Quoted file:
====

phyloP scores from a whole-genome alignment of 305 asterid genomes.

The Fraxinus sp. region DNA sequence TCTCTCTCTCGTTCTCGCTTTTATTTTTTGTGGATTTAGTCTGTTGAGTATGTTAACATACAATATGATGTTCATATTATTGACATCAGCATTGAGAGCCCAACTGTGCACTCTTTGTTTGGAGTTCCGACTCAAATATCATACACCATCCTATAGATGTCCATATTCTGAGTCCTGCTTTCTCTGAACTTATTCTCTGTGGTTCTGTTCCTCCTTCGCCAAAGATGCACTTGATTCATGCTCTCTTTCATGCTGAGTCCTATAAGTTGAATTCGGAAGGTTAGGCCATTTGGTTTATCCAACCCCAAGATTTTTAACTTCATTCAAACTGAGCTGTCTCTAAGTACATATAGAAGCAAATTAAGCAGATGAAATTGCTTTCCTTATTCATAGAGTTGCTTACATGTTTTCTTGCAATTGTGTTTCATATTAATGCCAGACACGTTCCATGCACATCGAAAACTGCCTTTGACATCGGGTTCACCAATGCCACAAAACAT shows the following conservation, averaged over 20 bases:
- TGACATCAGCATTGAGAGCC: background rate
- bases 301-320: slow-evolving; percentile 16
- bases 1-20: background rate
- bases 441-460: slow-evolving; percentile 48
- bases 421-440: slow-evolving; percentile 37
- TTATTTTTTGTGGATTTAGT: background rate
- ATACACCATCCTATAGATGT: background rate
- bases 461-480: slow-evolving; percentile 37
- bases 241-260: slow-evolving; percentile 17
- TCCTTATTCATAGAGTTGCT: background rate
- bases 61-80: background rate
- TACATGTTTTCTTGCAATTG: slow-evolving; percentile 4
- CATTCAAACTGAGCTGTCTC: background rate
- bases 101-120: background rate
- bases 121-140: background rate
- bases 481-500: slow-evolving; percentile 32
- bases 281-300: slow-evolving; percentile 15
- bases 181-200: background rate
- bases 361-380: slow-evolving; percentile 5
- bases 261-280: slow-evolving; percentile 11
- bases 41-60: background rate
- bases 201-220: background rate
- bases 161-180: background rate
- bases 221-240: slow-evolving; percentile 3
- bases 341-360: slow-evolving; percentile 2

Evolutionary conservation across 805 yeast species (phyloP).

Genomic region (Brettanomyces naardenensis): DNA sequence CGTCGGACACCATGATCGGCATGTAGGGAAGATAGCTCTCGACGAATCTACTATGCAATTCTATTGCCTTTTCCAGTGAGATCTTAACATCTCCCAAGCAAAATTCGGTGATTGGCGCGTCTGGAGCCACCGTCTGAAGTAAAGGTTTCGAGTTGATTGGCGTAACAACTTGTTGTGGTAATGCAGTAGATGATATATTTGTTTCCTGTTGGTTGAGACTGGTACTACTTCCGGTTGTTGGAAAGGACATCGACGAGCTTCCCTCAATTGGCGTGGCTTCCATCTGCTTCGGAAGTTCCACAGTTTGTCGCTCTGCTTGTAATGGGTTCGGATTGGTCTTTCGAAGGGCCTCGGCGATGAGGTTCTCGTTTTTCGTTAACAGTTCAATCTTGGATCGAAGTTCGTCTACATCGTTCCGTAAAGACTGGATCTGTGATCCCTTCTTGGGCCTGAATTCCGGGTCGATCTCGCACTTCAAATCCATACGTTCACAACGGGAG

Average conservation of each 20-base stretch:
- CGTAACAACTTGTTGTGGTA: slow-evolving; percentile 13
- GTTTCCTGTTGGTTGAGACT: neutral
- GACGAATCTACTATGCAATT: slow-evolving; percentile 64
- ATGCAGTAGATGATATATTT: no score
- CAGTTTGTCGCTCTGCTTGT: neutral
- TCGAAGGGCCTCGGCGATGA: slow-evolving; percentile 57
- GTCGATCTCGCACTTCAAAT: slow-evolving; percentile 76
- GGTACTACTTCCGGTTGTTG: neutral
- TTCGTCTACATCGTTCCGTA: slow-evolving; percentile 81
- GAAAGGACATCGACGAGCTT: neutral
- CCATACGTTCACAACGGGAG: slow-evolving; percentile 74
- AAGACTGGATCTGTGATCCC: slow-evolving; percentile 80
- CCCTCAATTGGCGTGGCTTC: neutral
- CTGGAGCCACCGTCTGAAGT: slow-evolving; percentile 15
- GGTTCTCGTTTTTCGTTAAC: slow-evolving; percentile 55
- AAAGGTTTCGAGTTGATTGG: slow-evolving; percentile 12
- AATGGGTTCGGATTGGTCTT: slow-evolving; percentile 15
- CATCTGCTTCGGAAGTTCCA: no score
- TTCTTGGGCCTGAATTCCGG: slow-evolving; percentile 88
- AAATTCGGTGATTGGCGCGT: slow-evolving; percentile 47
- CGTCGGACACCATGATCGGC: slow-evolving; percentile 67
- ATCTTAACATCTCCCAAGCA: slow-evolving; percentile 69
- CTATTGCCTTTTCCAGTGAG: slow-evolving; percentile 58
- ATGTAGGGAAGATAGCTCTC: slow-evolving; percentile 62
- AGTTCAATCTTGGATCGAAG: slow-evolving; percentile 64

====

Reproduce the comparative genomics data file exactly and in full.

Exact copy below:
phyloP scores from a whole-genome alignment of 305 asterid genomes.

The Fraxinus sp. region DNA sequence TCTCTCTCTCGTTCTCGCTTTTATTTTTTGTGGATTTAGTCTGTTGAGTATGTTAACATACAATATGATGTTCATATTATTGACATCAGCATTGAGAGCCCAACTGTGCACTCTTTGTTTGGAGTTCCGACTCAAATATCATACACCATCCTATAGATGTCCATATTCTGAGTCCTGCTTTCTCTGAACTTATTCTCTGTGGTTCTGTTCCTCCTTCGCCAAAGATGCACTTGATTCATGCTCTCTTTCATGCTGAGTCCTATAAGTTGAATTCGGAAGGTTAGGCCATTTGGTTTATCCAACCCCAAGATTTTTAACTTCATTCAAACTGAGCTGTCTCTAAGTACATATAGAAGCAAATTAAGCAGATGAAATTGCTTTCCTTATTCATAGAGTTGCTTACATGTTTTCTTGCAATTGTGTTTCATATTAATGCCAGACACGTTCCATGCACATCGAAAACTGCCTTTGACATCGGGTTCACCAATGCCACAAAACAT shows the following conservation, averaged over 20 bases:
- TGACATCAGCATTGAGAGCC: background rate
- bases 301-320: slow-evolving; percentile 16
- bases 1-20: background rate
- bases 441-460: slow-evolving; percentile 48
- bases 421-440: slow-evolving; percentile 37
- TTATTTTTTGTGGATTTAGT: background rate
- ATACACCATCCTATAGATGT: background rate
- bases 461-480: slow-evolving; percentile 37
- bases 241-260: slow-evolving; percentile 17
- TCCTTATTCATAGAGTTGCT: background rate
- bases 61-80: background rate
- TACATGTTTTCTTGCAATTG: slow-evolving; percentile 4
- CATTCAAACTGAGCTGTCTC: background rate
- bases 101-120: background rate
- bases 121-140: background rate
- bases 481-500: slow-evolving; percentile 32
- bases 281-300: slow-evolving; percentile 15
- bases 181-200: background rate
- bases 361-380: slow-evolving; percentile 5
- bases 261-280: slow-evolving; percentile 11
- bases 41-60: background rate
- bases 201-220: background rate
- bases 161-180: background rate
- bases 221-240: slow-evolving; percentile 3
- bases 341-360: slow-evolving; percentile 2

Evolutionary conservation across 805 yeast species (phyloP).

Genomic region (Brettanomyces naardenensis): DNA sequence CGTCGGACACCATGATCGGCATGTAGGGAAGATAGCTCTCGACGAATCTACTATGCAATTCTATTGCCTTTTCCAGTGAGATCTTAACATCTCCCAAGCAAAATTCGGTGATTGGCGCGTCTGGAGCCACCGTCTGAAGTAAAGGTTTCGAGTTGATTGGCGTAACAACTTGTTGTGGTAATGCAGTAGATGATATATTTGTTTCCTGTTGGTTGAGACTGGTACTACTTCCGGTTGTTGGAAAGGACATCGACGAGCTTCCCTCAATTGGCGTGGCTTCCATCTGCTTCGGAAGTTCCACAGTTTGTCGCTCTGCTTGTAATGGGTTCGGATTGGTCTTTCGAAGGGCCTCGGCGATGAGGTTCTCGTTTTTCGTTAACAGTTCAATCTTGGATCGAAGTTCGTCTACATCGTTCCGTAAAGACTGGATCTGTGATCCCTTCTTGGGCCTGAATTCCGGGTCGATCTCGCACTTCAAATCCATACGTTCACAACGGGAG

Average conservation of each 20-base stretch:
- CGTAACAACTTGTTGTGGTA: slow-evolving; percentile 13
- GTTTCCTGTTGGTTGAGACT: neutral
- GACGAATCTACTATGCAATT: slow-evolving; percentile 64
- ATGCAGTAGATGATATATTT: no score
- CAGTTTGTCGCTCTGCTTGT: neutral
- TCGAAGGGCCTCGGCGATGA: slow-evolving; percentile 57
- GTCGATCTCGCACTTCAAAT: slow-evolving; percentile 76
- GGTACTACTTCCGGTTGTTG: neutral
- TTCGTCTACATCGTTCCGTA: slow-evolving; percentile 81
- GAAAGGACATCGACGAGCTT: neutral
- CCATACGTTCACAACGGGAG: slow-evolving; percentile 74
- AAGACTGGATCTGTGATCCC: slow-evolving; percentile 80
- CCCTCAATTGGCGTGGCTTC: neutral
- CTGGAGCCACCGTCTGAAGT: slow-evolving; percentile 15
- GGTTCTCGTTTTTCGTTAAC: slow-evolving; percentile 55
- AAAGGTTTCGAGTTGATTGG: slow-evolving; percentile 12
- AATGGGTTCGGATTGGTCTT: slow-evolving; percentile 15
- CATCTGCTTCGGAAGTTCCA: no score
- TTCTTGGGCCTGAATTCCGG: slow-evolving; percentile 88
- AAATTCGGTGATTGGCGCGT: slow-evolving; percentile 47
- CGTCGGACACCATGATCGGC: slow-evolving; percentile 67
- ATCTTAACATCTCCCAAGCA: slow-evolving; percentile 69
- CTATTGCCTTTTCCAGTGAG: slow-evolving; percentile 58
- ATGTAGGGAAGATAGCTCTC: slow-evolving; percentile 62
- AGTTCAATCTTGGATCGAAG: slow-evolving; percentile 64